As the famous saying goes, the past is a foreign country – and few directors have emphasised this in their work quite as much as Robert Eggers.
One of the most distinctive filmmakers currently working, Eggers’ two features to date (2015’s The Witch and 2019’s The Lighthouse) have been otherworldly period pieces, submerging audiences into a gothic past with zero concessions to a modern sensibility.
His latest movie, The Northman, continues this trend telling a revenge story set in 10th century Iceland, steeped in Norse mythology, with Alexander Skarsgård playing Amleth, a figure in Scandinavian legend who inspired William Shakespeare to write Hamlet.
It’s the director’s biggest budgeted project so far, boasting an A-list cast, expansive action sequences, and the promise of naked sword fighting on a volcano.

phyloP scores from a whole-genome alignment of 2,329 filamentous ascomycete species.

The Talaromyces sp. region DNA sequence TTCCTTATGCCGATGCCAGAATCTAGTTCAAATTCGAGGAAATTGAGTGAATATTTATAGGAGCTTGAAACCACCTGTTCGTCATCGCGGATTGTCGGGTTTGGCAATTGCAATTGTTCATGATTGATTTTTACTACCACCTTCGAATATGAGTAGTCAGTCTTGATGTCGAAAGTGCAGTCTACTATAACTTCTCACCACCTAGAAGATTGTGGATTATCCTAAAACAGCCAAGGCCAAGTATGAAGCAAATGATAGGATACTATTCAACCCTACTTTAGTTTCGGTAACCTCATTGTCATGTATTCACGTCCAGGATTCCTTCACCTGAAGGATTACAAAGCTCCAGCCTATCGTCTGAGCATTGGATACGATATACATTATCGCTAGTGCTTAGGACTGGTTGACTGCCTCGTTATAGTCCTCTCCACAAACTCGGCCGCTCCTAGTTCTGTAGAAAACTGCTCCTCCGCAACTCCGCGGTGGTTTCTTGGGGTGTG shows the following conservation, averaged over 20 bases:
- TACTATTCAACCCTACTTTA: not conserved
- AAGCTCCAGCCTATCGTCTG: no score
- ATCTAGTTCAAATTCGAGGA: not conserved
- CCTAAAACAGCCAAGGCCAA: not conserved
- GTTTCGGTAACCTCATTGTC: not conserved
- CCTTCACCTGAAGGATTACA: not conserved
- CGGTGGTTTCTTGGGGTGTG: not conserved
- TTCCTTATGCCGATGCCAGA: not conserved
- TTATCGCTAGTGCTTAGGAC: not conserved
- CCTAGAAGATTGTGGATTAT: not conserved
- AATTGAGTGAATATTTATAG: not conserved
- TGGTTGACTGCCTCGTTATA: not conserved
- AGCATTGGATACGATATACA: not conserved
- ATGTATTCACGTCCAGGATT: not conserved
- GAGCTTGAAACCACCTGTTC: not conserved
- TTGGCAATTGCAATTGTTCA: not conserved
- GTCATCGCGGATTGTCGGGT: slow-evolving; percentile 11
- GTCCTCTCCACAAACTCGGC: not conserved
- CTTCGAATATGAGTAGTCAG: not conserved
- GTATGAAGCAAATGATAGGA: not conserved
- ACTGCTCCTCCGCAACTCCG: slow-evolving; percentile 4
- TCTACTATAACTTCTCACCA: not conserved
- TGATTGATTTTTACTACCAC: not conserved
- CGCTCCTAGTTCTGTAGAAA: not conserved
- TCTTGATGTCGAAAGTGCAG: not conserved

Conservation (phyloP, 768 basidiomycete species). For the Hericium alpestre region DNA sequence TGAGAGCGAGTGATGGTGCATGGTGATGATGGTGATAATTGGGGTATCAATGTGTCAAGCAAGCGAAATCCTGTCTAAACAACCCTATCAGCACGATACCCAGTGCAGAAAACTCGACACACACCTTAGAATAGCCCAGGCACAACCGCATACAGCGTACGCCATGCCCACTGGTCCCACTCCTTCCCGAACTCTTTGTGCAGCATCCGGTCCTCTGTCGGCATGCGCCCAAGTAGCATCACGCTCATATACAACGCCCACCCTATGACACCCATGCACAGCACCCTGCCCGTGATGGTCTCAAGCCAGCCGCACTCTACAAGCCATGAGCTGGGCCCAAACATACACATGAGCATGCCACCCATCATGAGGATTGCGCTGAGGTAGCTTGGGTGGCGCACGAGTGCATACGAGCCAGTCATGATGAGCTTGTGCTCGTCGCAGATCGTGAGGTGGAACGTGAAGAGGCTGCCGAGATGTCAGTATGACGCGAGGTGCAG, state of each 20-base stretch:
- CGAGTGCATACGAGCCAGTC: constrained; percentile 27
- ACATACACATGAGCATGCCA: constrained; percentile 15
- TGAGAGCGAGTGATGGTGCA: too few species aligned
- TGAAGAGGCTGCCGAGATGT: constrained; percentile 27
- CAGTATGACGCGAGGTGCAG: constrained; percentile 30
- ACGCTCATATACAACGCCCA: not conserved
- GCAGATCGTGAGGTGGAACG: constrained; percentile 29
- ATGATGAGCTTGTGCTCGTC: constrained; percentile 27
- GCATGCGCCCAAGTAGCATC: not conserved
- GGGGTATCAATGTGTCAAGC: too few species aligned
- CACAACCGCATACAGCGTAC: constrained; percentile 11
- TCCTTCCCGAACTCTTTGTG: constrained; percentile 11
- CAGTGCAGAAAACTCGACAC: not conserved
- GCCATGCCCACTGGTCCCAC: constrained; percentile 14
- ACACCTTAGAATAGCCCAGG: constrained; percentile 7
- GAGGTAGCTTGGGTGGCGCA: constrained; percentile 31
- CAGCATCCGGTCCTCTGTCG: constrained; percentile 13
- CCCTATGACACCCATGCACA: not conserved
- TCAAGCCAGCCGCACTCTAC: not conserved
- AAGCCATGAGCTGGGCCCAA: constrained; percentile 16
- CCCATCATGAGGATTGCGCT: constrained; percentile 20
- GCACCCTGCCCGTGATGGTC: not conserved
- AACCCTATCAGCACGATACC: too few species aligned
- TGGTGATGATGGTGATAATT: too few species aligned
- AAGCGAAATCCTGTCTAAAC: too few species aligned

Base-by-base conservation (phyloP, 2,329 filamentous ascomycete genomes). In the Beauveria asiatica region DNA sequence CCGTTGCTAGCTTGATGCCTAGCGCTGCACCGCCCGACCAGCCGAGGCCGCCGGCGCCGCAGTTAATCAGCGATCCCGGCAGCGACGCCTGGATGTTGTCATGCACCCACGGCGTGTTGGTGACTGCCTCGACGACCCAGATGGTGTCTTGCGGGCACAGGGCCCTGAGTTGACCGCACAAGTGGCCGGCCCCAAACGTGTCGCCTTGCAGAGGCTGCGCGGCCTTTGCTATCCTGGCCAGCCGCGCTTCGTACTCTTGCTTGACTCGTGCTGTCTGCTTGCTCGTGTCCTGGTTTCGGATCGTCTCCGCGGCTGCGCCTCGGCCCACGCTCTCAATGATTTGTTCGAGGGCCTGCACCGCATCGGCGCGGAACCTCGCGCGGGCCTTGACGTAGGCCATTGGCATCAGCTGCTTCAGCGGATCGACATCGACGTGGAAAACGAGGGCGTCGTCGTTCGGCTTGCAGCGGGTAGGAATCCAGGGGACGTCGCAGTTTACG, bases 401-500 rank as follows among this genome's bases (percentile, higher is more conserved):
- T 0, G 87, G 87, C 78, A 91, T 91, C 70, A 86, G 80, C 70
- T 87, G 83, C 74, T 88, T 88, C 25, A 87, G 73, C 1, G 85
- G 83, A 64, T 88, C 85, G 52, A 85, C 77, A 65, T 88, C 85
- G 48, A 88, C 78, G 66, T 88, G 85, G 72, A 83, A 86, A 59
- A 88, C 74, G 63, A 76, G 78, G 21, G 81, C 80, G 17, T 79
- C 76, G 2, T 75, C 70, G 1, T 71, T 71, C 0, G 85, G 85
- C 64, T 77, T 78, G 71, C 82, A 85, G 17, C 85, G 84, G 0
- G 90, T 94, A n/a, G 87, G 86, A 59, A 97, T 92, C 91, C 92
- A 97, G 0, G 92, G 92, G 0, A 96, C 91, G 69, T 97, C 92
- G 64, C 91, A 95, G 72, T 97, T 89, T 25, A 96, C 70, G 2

But more impressively, it’s a larger scale production that hasn’t remotely compromised his storytelling sensibilities. It plunges viewers into a detail-oriented reimagining of a long forgotten past, with extensive research undertaken to recreate the language of the era – historical detail coinciding with an unsettling gothic sensibility to create a distinctly alien experience.
Whilst Eggers may have tried his hand at different genres, from folk horror, to dark comedy, and now an action adventure, his approach to storytelling has remained the same: you will be immersed in the worlds he creates through sheer disorientation.
In the latest edition of our free digital magazine The Lowdown, we took a deep dive into his approach to historical storytelling to determine why Eggers is like no other director working today.